A report that concluded Vancouver city councillor Michael Wiebe should resign for voting in favour of a program in May 2020 to allow businesses to apply for licences to open temporary patios has been ruled inadmissible in a case against the politician.
B.C. Supreme Court Justice John Steeves made the ruling Wednesday on the first day of a hearing into a case initiated by 15 citizens who petitioned the court in an attempt to have the Green Party councillor removed from office.
“The result of this ruling is that no witness or counsel can rely on [Mr.] Young’s report, except for the fact that it was made,” Steeves told the court. “Once again, the issues, evidence and conclusions in the report are for me to make, and they are at the heart of the petition before me.”
The report in question was authored by lawyer Raymond Young, who was appointed by Mayor Kennedy Stewart last year after his office received a complaint from Vancouver resident Michael Redmond about Wiebe’s votes in May.
Wiebe owns Eight ½ restaurant in Mount Pleasant and is an investor in Portside Pub in Gastown, both of which received patio licences. The licences were awarded after Wiebe voted in favour of a temporary patio program for restaurants, bars and breweries.
Both Redmond and Wiebe agreed for Young to conduct an investigation. Young concluded in his non-binding report in September that Wiebe “is disqualified from holding office until the next election” in October 2022.
He also said “it would be appropriate for councillor Wiebe to resign his seat on council.”
If Wiebe chose not to voluntarily resign, Young pointed out the Vancouver Charter allowed 10 or more electors in the city to petition the court, or have the city apply for a court order to remove him.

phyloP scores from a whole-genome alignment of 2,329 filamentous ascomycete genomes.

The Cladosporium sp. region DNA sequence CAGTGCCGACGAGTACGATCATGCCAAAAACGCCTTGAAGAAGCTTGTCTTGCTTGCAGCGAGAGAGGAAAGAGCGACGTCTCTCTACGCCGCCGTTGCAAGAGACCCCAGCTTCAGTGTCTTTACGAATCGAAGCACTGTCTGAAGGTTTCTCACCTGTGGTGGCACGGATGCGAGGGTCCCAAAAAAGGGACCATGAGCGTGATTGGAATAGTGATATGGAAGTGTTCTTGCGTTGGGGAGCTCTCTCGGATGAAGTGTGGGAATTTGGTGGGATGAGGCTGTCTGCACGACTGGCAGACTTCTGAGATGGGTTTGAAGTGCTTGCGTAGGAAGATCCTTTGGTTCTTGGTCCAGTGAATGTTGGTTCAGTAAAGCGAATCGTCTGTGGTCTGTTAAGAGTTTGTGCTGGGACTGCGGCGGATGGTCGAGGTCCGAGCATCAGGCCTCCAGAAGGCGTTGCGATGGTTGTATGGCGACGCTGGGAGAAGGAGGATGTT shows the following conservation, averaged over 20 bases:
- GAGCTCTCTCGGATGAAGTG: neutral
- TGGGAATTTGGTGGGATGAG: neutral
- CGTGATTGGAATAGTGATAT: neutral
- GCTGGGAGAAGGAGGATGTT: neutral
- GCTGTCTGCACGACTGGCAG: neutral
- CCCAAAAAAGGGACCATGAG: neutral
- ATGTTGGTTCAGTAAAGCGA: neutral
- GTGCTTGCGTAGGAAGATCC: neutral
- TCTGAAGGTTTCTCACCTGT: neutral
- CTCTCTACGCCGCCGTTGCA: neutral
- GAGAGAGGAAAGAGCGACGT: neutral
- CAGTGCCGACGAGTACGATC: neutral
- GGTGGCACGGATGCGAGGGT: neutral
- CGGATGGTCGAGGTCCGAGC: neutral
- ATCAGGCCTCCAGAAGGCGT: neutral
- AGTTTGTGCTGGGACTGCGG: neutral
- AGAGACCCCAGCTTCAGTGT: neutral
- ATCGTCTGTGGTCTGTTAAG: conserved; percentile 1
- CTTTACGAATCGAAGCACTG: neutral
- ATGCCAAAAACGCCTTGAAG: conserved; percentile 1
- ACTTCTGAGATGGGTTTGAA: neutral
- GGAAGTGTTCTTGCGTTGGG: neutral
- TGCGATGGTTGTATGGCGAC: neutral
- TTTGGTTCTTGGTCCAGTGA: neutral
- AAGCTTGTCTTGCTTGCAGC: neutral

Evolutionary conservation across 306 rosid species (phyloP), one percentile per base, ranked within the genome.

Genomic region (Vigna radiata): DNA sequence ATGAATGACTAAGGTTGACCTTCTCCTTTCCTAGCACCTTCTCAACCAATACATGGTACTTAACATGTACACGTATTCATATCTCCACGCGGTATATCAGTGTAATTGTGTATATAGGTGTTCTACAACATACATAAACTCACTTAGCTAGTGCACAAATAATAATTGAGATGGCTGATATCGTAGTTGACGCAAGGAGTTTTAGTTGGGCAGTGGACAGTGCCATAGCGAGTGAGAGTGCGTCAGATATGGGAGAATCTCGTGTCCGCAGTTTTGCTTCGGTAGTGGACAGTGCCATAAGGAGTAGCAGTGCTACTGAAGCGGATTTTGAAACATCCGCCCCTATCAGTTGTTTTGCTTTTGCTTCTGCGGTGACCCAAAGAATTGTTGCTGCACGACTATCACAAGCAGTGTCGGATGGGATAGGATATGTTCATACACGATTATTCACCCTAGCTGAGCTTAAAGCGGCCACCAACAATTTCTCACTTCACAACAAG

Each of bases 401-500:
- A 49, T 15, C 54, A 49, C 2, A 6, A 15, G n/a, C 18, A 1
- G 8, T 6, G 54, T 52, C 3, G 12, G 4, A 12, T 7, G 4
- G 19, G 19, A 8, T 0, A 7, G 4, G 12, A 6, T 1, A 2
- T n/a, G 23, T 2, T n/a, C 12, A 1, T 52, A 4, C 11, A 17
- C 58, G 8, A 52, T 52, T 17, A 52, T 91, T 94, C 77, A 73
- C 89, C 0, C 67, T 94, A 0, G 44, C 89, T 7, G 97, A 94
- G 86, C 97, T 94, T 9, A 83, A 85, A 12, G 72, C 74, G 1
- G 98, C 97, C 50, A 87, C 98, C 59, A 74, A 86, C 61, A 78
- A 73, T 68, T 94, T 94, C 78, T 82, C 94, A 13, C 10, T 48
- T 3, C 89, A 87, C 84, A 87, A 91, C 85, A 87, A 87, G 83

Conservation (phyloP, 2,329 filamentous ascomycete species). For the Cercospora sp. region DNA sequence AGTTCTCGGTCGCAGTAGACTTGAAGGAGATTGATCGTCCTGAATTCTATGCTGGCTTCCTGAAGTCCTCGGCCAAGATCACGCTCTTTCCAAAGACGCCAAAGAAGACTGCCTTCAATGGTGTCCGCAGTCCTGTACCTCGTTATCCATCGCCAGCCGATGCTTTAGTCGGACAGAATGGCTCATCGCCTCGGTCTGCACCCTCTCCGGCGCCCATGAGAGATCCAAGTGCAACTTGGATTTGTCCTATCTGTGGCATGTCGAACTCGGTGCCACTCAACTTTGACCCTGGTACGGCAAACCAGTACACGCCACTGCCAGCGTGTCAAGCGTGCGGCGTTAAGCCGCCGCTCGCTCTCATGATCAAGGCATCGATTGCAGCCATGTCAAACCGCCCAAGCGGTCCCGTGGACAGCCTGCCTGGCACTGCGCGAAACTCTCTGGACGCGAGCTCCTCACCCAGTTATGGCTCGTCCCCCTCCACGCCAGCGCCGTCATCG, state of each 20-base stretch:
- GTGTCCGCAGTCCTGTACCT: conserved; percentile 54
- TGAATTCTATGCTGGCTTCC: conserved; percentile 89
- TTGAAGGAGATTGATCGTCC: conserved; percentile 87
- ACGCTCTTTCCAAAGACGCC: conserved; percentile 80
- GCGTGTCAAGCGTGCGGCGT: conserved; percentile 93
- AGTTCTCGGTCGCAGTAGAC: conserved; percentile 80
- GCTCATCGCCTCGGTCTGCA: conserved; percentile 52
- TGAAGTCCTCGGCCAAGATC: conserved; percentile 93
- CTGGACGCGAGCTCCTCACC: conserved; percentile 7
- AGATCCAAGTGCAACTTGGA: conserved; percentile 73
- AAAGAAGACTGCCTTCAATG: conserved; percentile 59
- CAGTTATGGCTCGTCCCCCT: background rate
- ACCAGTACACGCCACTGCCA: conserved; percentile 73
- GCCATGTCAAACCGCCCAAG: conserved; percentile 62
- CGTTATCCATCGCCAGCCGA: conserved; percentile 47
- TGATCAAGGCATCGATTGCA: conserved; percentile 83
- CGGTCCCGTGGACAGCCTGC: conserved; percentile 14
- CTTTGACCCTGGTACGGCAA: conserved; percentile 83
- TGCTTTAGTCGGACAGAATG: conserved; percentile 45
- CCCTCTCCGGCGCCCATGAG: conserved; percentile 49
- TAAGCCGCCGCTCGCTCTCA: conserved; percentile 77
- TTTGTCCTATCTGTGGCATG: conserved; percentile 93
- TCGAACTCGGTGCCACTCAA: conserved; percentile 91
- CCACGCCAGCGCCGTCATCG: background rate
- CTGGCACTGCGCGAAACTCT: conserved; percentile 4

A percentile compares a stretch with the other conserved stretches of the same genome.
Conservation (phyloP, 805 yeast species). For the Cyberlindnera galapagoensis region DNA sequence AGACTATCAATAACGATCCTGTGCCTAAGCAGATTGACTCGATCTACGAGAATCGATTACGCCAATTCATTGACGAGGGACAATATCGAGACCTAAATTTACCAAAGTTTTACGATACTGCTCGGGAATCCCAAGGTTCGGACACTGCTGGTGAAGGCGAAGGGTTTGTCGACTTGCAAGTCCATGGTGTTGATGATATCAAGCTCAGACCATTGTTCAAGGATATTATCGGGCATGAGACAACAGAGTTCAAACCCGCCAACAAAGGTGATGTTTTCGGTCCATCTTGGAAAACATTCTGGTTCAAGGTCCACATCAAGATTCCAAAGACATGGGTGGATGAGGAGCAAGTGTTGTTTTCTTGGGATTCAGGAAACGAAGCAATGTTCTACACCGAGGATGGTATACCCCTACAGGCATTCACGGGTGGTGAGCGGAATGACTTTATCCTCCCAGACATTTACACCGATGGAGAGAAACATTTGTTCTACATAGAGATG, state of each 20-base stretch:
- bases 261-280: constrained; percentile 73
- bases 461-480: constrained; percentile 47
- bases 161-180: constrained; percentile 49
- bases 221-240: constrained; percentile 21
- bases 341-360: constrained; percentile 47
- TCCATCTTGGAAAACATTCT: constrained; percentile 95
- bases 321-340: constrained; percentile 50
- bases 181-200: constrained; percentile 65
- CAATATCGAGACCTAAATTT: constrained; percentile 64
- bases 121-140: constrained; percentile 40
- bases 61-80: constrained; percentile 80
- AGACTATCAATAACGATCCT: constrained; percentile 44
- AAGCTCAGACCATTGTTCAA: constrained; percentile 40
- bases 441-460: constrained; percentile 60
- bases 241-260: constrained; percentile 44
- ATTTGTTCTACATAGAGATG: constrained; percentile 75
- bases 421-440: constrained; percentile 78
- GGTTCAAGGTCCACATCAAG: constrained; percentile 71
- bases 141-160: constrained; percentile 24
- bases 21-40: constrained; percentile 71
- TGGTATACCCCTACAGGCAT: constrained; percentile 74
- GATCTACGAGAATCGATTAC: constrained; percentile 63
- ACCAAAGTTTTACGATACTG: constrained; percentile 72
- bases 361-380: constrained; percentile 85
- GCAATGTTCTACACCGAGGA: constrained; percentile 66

That’s how Wiebe, who previously told Glacier Media he acted in good faith when he participated in the votes and his goal was to help businesses hit financially hard by the pandemic, ended up in court Wednesday, albeit virtually.
Steeves was presiding in the Victoria courthouse while Wiebe, his lawyer Aurora Faulkner-Killam, and the petitioners’ lawyer, Wes Mussio, participated via video link. A lawyer for the City of Vancouver also attended.
Media was given access to the hearing via telephone.
Steeves acknowledged it would be “attractive from a practical point of view” to allow Young’s report and extensive exhibits as evidence, but said it could not serve as a substitute for the admission of relevant and properly examined evidence.
“Sticking to the report and exhibits would result in substantial information being admitted without any testing, except for dueling affidavits between the parties about what the report means,” he said.
Steeves’ ruling came after Mussio argued for Young’s report to be included in the hearing, saying that “it’s evidence on the record” of the investigation into Wiebe’s conduct. It was also important, he said, because the petitioners would be unable to do such an investigation.
“If you exclude the entire report, then obviously all these factual findings — which were determined by an investigation — are no longer before the court and it leaves evidentiary gaps, which are going to make it more difficult for the court to determine what the true facts are behind this case,” Mussio said.
Steeves allowed some of the exhibits tied to the report to be used as evidence.
Mussio spent much of Wednesday referring to petitioners’ affidavits, minutes of council meetings, news releases from the City of Vancouver and media reports to argue the councillor was in a conflict of interest and in breach of the city’s Code of Conduct.
Meanwhile, Faulkner-Killam has filed an application with the court requesting all of the affidavits by Redmond and the 14 other petitioners be “struck in their entirety” from the case.
She is expected to outline more of her case Thursday, but likened Young’s report Wednesday to “more akin to a workplace investigation” and that it was prejudicial.
“I’ll gladly say that I have great respect for Mr. Young, but the opinion of a litigator is not the opinion of a court — and he was not sitting in a decision-making capacity,” Faulkner-Killam told the judge. “He was merely making recommendations based on information that he gathered. So this court should have no regard for it, in these circumstances.”
The hearing continues Thursday.